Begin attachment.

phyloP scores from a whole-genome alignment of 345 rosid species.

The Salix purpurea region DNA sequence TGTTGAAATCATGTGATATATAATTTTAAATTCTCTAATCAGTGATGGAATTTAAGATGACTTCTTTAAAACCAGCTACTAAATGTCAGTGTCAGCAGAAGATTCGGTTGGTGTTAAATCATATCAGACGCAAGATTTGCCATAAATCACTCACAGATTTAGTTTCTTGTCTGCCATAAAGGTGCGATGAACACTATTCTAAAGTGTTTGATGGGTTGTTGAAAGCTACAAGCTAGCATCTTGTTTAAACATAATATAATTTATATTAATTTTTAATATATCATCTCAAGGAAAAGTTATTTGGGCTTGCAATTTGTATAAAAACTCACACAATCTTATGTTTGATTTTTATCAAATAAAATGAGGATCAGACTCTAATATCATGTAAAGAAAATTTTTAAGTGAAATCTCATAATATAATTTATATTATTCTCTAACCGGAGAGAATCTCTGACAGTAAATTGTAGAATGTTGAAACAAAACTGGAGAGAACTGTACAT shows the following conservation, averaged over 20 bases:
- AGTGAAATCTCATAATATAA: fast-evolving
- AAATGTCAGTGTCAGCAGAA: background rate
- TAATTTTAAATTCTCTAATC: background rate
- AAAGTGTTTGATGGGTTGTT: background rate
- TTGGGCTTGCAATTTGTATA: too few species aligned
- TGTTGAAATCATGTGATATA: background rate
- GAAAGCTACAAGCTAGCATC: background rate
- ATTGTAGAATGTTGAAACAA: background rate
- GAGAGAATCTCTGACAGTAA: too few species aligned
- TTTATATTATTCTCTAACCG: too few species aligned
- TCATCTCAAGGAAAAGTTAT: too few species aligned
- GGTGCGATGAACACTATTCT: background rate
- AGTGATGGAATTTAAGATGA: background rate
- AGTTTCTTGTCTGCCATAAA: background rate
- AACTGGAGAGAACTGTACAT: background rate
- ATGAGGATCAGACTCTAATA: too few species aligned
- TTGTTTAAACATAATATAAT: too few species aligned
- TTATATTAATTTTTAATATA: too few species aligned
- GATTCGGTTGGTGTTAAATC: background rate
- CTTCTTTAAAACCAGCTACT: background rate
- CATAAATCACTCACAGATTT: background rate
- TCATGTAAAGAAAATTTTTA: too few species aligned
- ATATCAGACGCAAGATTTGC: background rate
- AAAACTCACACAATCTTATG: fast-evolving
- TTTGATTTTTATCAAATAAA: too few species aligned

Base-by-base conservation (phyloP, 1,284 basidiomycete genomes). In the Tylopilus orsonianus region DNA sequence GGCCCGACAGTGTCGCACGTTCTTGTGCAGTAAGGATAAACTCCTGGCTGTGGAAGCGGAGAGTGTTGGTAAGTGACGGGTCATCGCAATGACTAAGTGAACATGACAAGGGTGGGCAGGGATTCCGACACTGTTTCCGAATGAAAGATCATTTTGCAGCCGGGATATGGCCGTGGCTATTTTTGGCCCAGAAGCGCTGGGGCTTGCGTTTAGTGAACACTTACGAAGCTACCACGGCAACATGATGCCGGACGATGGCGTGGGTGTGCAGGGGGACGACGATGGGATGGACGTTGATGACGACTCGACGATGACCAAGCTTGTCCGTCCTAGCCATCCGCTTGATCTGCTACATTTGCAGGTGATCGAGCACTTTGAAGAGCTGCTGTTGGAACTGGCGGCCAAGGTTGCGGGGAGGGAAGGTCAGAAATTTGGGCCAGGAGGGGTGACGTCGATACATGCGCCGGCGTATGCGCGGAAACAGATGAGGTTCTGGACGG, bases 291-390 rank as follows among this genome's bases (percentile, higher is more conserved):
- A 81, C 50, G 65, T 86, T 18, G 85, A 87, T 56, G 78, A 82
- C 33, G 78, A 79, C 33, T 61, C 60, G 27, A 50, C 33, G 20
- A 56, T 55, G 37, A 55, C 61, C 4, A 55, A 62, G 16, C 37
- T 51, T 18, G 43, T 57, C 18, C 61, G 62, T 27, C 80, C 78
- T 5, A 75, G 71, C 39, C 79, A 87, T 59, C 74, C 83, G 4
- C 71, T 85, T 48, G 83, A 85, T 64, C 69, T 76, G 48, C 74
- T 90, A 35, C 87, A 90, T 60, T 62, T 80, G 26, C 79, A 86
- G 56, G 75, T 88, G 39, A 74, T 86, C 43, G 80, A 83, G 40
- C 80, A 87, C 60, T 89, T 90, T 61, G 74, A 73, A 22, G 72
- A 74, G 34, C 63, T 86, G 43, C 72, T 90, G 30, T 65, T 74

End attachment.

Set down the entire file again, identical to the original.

phyloP scores from a whole-genome alignment of 345 rosid species.

The Salix purpurea region DNA sequence TGTTGAAATCATGTGATATATAATTTTAAATTCTCTAATCAGTGATGGAATTTAAGATGACTTCTTTAAAACCAGCTACTAAATGTCAGTGTCAGCAGAAGATTCGGTTGGTGTTAAATCATATCAGACGCAAGATTTGCCATAAATCACTCACAGATTTAGTTTCTTGTCTGCCATAAAGGTGCGATGAACACTATTCTAAAGTGTTTGATGGGTTGTTGAAAGCTACAAGCTAGCATCTTGTTTAAACATAATATAATTTATATTAATTTTTAATATATCATCTCAAGGAAAAGTTATTTGGGCTTGCAATTTGTATAAAAACTCACACAATCTTATGTTTGATTTTTATCAAATAAAATGAGGATCAGACTCTAATATCATGTAAAGAAAATTTTTAAGTGAAATCTCATAATATAATTTATATTATTCTCTAACCGGAGAGAATCTCTGACAGTAAATTGTAGAATGTTGAAACAAAACTGGAGAGAACTGTACAT shows the following conservation, averaged over 20 bases:
- AGTGAAATCTCATAATATAA: fast-evolving
- AAATGTCAGTGTCAGCAGAA: background rate
- TAATTTTAAATTCTCTAATC: background rate
- AAAGTGTTTGATGGGTTGTT: background rate
- TTGGGCTTGCAATTTGTATA: too few species aligned
- TGTTGAAATCATGTGATATA: background rate
- GAAAGCTACAAGCTAGCATC: background rate
- ATTGTAGAATGTTGAAACAA: background rate
- GAGAGAATCTCTGACAGTAA: too few species aligned
- TTTATATTATTCTCTAACCG: too few species aligned
- TCATCTCAAGGAAAAGTTAT: too few species aligned
- GGTGCGATGAACACTATTCT: background rate
- AGTGATGGAATTTAAGATGA: background rate
- AGTTTCTTGTCTGCCATAAA: background rate
- AACTGGAGAGAACTGTACAT: background rate
- ATGAGGATCAGACTCTAATA: too few species aligned
- TTGTTTAAACATAATATAAT: too few species aligned
- TTATATTAATTTTTAATATA: too few species aligned
- GATTCGGTTGGTGTTAAATC: background rate
- CTTCTTTAAAACCAGCTACT: background rate
- CATAAATCACTCACAGATTT: background rate
- TCATGTAAAGAAAATTTTTA: too few species aligned
- ATATCAGACGCAAGATTTGC: background rate
- AAAACTCACACAATCTTATG: fast-evolving
- TTTGATTTTTATCAAATAAA: too few species aligned

Base-by-base conservation (phyloP, 1,284 basidiomycete genomes). In the Tylopilus orsonianus region DNA sequence GGCCCGACAGTGTCGCACGTTCTTGTGCAGTAAGGATAAACTCCTGGCTGTGGAAGCGGAGAGTGTTGGTAAGTGACGGGTCATCGCAATGACTAAGTGAACATGACAAGGGTGGGCAGGGATTCCGACACTGTTTCCGAATGAAAGATCATTTTGCAGCCGGGATATGGCCGTGGCTATTTTTGGCCCAGAAGCGCTGGGGCTTGCGTTTAGTGAACACTTACGAAGCTACCACGGCAACATGATGCCGGACGATGGCGTGGGTGTGCAGGGGGACGACGATGGGATGGACGTTGATGACGACTCGACGATGACCAAGCTTGTCCGTCCTAGCCATCCGCTTGATCTGCTACATTTGCAGGTGATCGAGCACTTTGAAGAGCTGCTGTTGGAACTGGCGGCCAAGGTTGCGGGGAGGGAAGGTCAGAAATTTGGGCCAGGAGGGGTGACGTCGATACATGCGCCGGCGTATGCGCGGAAACAGATGAGGTTCTGGACGG, bases 291-390 rank as follows among this genome's bases (percentile, higher is more conserved):
- A 81, C 50, G 65, T 86, T 18, G 85, A 87, T 56, G 78, A 82
- C 33, G 78, A 79, C 33, T 61, C 60, G 27, A 50, C 33, G 20
- A 56, T 55, G 37, A 55, C 61, C 4, A 55, A 62, G 16, C 37
- T 51, T 18, G 43, T 57, C 18, C 61, G 62, T 27, C 80, C 78
- T 5, A 75, G 71, C 39, C 79, A 87, T 59, C 74, C 83, G 4
- C 71, T 85, T 48, G 83, A 85, T 64, C 69, T 76, G 48, C 74
- T 90, A 35, C 87, A 90, T 60, T 62, T 80, G 26, C 79, A 86
- G 56, G 75, T 88, G 39, A 74, T 86, C 43, G 80, A 83, G 40
- C 80, A 87, C 60, T 89, T 90, T 61, G 74, A 73, A 22, G 72
- A 74, G 34, C 63, T 86, G 43, C 72, T 90, G 30, T 65, T 74